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Hedge funds are talked a lot about in the press and usually with a slightly suspicious or negative tone so what I want to do in this video is think about or give us a way of thinking about whether a hedge fund, or really any financial type of organization or institution is good or bad, and I won't try to take one side or the other just give you some type of things to think about. So the first thing that sometimes is complained about when people talk about hedge funds, is that the compensation structure, because the hedge fund gets 20% of the profits but if the fund were to kind of blow up and go to zero the hedge fund manager isn't on the line for 20% of the losses people would argue that that encourages hedge fund managers to take disproportionate levels of risk and that is true to some degree but one thing that is true about hedge funds is that usually it's expected that the manager or the general partner has some of their own skin in the game so as an example, I drew a Pete Capital Fund 1 the manager committed 10% of the funds and what's more important, as apposed to just the percentage of the total fund is what percentage of Pete's total net worth is in the fund? Some fund managers will put a significant amount of their own personal net worth in the fund so even though they get 20% of the upside, if the fund were to really do horribly, if it were to blow up, that manager usually will really be on the line and that's usually the job of the limited partners here we've mentioned before that versus a mutual fund the limited partners of a hedge fund need to be sophisticated, they need to be accredited investors, they need to have a certain net worth they need to show that they understand these type of instruments and so it's really the job of the limited partners and it's really in their interest to make sure that they're investing in a fund where one, Pete looks like a credible guy, Pete has some skin in the game, and hopefully a substantial amount of skin in the game relative to Pete's net worth. Pete has a reputation, and then they have to decide their own comfort level with how transparent Pete is, a lot of hedge funds won't tell their investors a lot of what they're doing with this $100,000,000 sometimes they'll give a little bit more information or a little bit less, that could be a negative obviously, because who knows? Maybe they're going to Las Vegas and they're gambling away this money but that's where the reputation of the manager matters a lot but also the secrecy actually could be good for the limited partners because sometimes if everyone knows exactly what's happening inside of the fund and that information goes out, there could be other people that could somehow trade against the fund, or make the same investments of the fund or if this was a large fund, go ahead of that fund and try to buy whatever this fund was trying to buy ahead of time so there's kind of pros and cons to the secrecy, but that risk is definitely there, and, you know, one thing that I guess is probably interesting to point out is that this idea of getting a percentage of the upside but having very limited downside is not unique to hedge funds in fact, this is probably true of most corporate executives, in fact, most corporate executives probably don't have as much skin in the game we've all heard about golden parachutes and all of the rest if CEOs do really well, they usually get huge, huge, huge bonuses, if they do horribly and they get fired, they still get golden parachutes and that actually probably doesn't happen to hedge fund managers, so this idea of a percentage of the upside without the same percentage of the downside isn't unique to hedge funds managers, it happens to corporate executives, it happens to heads of banks, it happens to bankers generally where they get these huge bonuses in a year but in the next year, if the bank goes out of business no one asks them to kind of give back their bonuses. So I'm not going to defend it, I'm just going to say that it's not unique to hedge funds. Now the other kind of notion that sometimes people talk relative to a hedge fund is this idea of secrecy because it is not regulated, the hedge fund manager kind of has its choice of what they do over here and this secrecy, you know, I'll put a little asterix over here, because in order for these people to be willing to commit their fund the hedge fund manager has to tell them something about what he's up to, so it's up to the hedge fund manager. But some people work that the secrecy the secrecy that the hedge fund has, combined with the fact that they're allowed to invest in more, I guess you could say, exotic things they don't have to, and I want to be very clear a lot of hedge funds, even though they have this whole structure with the 2% management fee, and the 20% carried interest, a lot of hedge funds, their actual investments might look very similar to a lot of mutual funds in fact, some of them might be more conservative than many mutual funds, so it's not necessarily the case that hedge funds are doing crazy things over here. But some of them are, and so that combination of the secrecy, that they might be speculating on this or that or buying all sorts of crazy derivatives contracts that makes people feel that hey, there might be something shady going on over here. And, the way I think about it is, if the hedge fund is relatively small and $100,000,000 would actually be small in the scale of a hedge fund or I guess another way to think about it: if the assets that are controlled are relatively small because with sophisticated derivatives, with $100,000,000 you can actually control much more than $100,000,000 in notional assets, but if the notional assets that the hedge fund controls are relatively small then the secrecy, and kind of the, whatever the hedge fund might do it really just puts the investors of the hedge fund at risk and so it's really these people's job, it doesn't put society as a whole at risk the time when hedge funds get dangerous, or potentially get dangerous, or the most cited example of this is long-term capital management in the late 90s Let me write that down, LTCM, I'll do a whole series of videos on this eventually but long-term capital management controlled so much in notional funds, now we're talking about in the hundreds of billions or even trillions of dollars that this fund became too big to fail and I think you know from the recent financial crisis that this doesn't happen only to hedge funds and so you have this general notion that when any financial institution starts kind of controlling trillions of dollars or hundreds of billions of dollars, it can start a cascade through the entire financial system that's not a good thing. This is not a good thing, this is not good, because when something is too big to fail people don't let it fail and that goes against everything that we know about capitalism. Capitalism, when people do well, let them do well, but when people fail, let them fail. The thing I want to point out is that this is not unique to hedge funds AIG which is probably one of the main culprits of the last financial crisis they were an insurer, do you have the rating agencies, they weren't too big to fail but they helped kind of validate some of these other too big to fail actors. You had all of these banks that were too big to fail. So I think the general principle here is that a hedge fund can be good, it can be bad, what's unique about them relative to a mutual fund is that they tend to be a little bit more private they have more support, they should have more sophisticated investors but what they do with their money might be um, exactly the same thing as what a mutual fund might do, it might even be more conservative than a mutual fund, it might take on, it might use sophisticated instruments to take on less risk than a mutual fund, and I think the takeaway, or at least in my mind, is that any of these things, hedge funds, insurance companies, banks, even some corporations, they become bad when they become so big that failure doesn't just hurt their investors, it hurts all of society.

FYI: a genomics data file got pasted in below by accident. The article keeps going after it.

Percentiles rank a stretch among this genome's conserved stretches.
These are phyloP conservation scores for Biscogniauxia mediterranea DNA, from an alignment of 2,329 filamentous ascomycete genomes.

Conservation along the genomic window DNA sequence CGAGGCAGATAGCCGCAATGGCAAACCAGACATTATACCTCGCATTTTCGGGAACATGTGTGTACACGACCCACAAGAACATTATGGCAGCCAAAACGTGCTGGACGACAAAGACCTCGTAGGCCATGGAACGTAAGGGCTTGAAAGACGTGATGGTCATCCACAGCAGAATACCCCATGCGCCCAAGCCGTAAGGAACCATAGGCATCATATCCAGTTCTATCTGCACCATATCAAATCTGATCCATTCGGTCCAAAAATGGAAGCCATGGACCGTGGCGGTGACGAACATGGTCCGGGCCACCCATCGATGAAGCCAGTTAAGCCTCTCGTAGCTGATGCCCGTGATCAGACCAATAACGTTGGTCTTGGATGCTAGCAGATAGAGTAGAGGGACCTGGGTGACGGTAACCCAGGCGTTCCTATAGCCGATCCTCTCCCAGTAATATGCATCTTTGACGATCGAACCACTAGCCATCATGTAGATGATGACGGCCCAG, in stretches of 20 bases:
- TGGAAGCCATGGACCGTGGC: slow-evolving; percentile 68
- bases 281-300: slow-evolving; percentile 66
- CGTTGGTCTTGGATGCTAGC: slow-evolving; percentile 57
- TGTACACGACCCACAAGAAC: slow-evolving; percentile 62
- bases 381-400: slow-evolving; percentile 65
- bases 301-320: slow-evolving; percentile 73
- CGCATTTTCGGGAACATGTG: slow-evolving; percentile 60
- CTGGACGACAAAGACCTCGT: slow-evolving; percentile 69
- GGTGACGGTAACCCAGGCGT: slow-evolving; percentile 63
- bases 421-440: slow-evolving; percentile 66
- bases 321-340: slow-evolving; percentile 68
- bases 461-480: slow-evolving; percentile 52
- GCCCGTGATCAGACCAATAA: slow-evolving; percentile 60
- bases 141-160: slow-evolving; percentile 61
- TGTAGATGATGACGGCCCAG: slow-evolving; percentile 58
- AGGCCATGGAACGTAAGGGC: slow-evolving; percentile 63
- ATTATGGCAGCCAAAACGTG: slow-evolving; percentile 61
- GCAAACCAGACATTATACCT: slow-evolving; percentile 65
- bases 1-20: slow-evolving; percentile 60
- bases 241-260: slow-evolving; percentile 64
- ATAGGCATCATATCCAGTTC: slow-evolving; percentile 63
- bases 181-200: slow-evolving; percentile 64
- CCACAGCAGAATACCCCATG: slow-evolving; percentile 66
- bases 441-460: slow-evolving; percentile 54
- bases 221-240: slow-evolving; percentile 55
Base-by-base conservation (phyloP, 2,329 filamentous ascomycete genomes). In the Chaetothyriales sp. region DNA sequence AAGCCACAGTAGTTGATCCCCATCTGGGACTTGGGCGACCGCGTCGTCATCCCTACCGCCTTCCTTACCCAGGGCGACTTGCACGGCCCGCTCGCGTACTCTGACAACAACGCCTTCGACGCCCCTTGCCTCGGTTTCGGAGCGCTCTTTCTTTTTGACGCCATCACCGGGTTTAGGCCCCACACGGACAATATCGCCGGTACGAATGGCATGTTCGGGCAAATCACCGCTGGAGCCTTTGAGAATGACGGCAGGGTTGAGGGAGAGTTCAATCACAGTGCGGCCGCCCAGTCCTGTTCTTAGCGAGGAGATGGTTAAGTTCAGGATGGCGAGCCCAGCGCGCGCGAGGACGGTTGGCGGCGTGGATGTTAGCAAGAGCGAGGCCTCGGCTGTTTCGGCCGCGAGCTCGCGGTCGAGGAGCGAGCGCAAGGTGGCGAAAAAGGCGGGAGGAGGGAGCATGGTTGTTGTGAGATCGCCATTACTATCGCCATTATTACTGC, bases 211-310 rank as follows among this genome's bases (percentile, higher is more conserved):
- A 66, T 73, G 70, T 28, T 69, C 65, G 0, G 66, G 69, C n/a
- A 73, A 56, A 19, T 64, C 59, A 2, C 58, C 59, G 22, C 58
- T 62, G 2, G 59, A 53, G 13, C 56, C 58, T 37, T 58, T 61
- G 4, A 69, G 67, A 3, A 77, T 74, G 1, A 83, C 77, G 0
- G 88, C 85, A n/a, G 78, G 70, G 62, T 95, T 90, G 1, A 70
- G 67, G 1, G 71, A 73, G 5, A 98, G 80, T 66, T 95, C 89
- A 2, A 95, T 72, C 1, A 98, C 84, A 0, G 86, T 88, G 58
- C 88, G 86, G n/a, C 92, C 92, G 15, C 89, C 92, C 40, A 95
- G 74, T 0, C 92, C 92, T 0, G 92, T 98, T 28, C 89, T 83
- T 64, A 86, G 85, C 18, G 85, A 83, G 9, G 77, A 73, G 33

In general, EAD is seen as an estimation of the extent to which a bank may be exposed to a counterparty in the event of, and at the time of, that counterparty’s default. EAD is equal to the current amount outstanding in case of fixed exposures such as term loans. For revolving exposures like lines of credit, EAD can be divided into drawn and undrawn commitments; typically the drawn commitment is known whereas the undrawn commitment needs to be estimated to arrive at a value of EAD. Based on Basel Guidelines, EAD for commitments measures the amount of the facility that is likely to be drawn further if a default occurs.[2] Two popular terms used to express the percentage of the undrawn commitment that will be drawn and outstanding at default (in case of a default) are Conversion Factor (CF)[3] and Loan Equivalent (LEQ).[4]